Ashton Kutcher laments lack of diaper-changing tables in men's rooms

Ashton Kutcher, diaper-changer extraordinaire, rails against lack of changing tables in men's room

Perhaps Ashton Kutcher is looking to enact a disruptive change in men's restrooms.

The "Two and a Half Men" star with stakes in several disruptive tech ventures took to Facebook to lament the lack of changing tables in men's public restrooms.

"There are NEVER diaper changing stations in mens public restrooms," he wrote on Sunday, adding, "The first public men's room that I go into that has one gets a free shout out on my FB page! #BeTheChange"

Incidentally, there aren't enough changing tables in women's restrooms either, though they definitely boast more than men's rooms do. (There's actually legislative history in California on this topic. You can read more about that here and here.)

The responses to Kutcher's post have varied from disparaging his First World problems to solidarity among single dads — or dads who happen to be on diaper duty — who also take to Facebook to share their woes.

The 37-year-old, who's been romantically linked to his "That '70s Show" costar Mila Kunis since 2012, welcomed their daughter Wyatt Isabelle last fall and seems to be advocating on behalf of dads who can't fulfill their basic parenting duties in public restrooms.

Kunis gushed to Ellen DeGeneres in February about how seriously Kutcher takes his new responsibilities, from changing the diapers to his impressive swaddling skills.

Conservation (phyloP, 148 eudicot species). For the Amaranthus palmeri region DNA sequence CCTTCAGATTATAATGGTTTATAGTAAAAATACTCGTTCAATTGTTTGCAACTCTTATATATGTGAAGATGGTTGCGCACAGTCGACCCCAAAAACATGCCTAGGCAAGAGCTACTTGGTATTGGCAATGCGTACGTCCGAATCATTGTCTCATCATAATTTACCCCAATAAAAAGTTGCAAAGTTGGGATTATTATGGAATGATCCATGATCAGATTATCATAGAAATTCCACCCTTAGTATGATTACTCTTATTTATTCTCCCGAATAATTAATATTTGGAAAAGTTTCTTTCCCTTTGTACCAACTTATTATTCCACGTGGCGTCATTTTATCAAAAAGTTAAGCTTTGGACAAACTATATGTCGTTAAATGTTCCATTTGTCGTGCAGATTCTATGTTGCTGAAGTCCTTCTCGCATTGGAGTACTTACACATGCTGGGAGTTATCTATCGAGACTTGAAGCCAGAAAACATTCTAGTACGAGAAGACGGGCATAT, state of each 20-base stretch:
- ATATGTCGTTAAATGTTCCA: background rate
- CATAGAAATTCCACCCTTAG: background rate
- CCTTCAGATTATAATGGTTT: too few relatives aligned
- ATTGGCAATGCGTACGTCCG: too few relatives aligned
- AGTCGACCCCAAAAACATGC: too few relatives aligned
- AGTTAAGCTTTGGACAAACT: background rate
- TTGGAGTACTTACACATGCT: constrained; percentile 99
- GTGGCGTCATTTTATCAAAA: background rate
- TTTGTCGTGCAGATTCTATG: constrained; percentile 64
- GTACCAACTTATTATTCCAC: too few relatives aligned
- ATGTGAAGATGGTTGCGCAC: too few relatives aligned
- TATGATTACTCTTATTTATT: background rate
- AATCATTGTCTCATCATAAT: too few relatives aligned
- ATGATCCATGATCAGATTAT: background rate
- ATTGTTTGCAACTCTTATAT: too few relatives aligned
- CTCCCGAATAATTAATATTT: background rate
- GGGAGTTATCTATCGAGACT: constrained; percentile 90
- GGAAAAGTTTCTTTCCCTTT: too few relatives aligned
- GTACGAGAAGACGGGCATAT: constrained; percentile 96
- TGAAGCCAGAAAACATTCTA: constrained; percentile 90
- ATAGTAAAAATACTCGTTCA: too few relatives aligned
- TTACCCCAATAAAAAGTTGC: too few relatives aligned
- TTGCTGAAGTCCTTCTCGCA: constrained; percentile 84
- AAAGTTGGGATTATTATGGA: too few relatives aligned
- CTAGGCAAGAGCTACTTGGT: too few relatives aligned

"He's an amazing dad," the "Jupiter Ascending" star said. "I wouldn't have done this all by myself. He is 100% present."

"His whole thing is changing diapers," she added. "The second she was born, he changed the first diaper and has changed multiple diapers ever since. If he's home, he changes the diaper. He became a master swaddler. Like he can swaddle anyone's baby. If your baby needs to be swaddled, he will do it. He is a pro!"

Kutcher and Kunis, who may or may not already be married, have repeatedly said that they don't have a nanny to help take care of Wyatt and are committed to raising their daughter themselves during her early stages.

"We just want to know our kid," Kutcher told Ellen DeGeneres in December. "We want to be the people that know what to do when the baby's crying to make the baby not cry anymore. ... We want to be emotionally in touch with her, and I think the only way you can do that is by being the one who's there."

Follow me on Twitter @NardineSaad.

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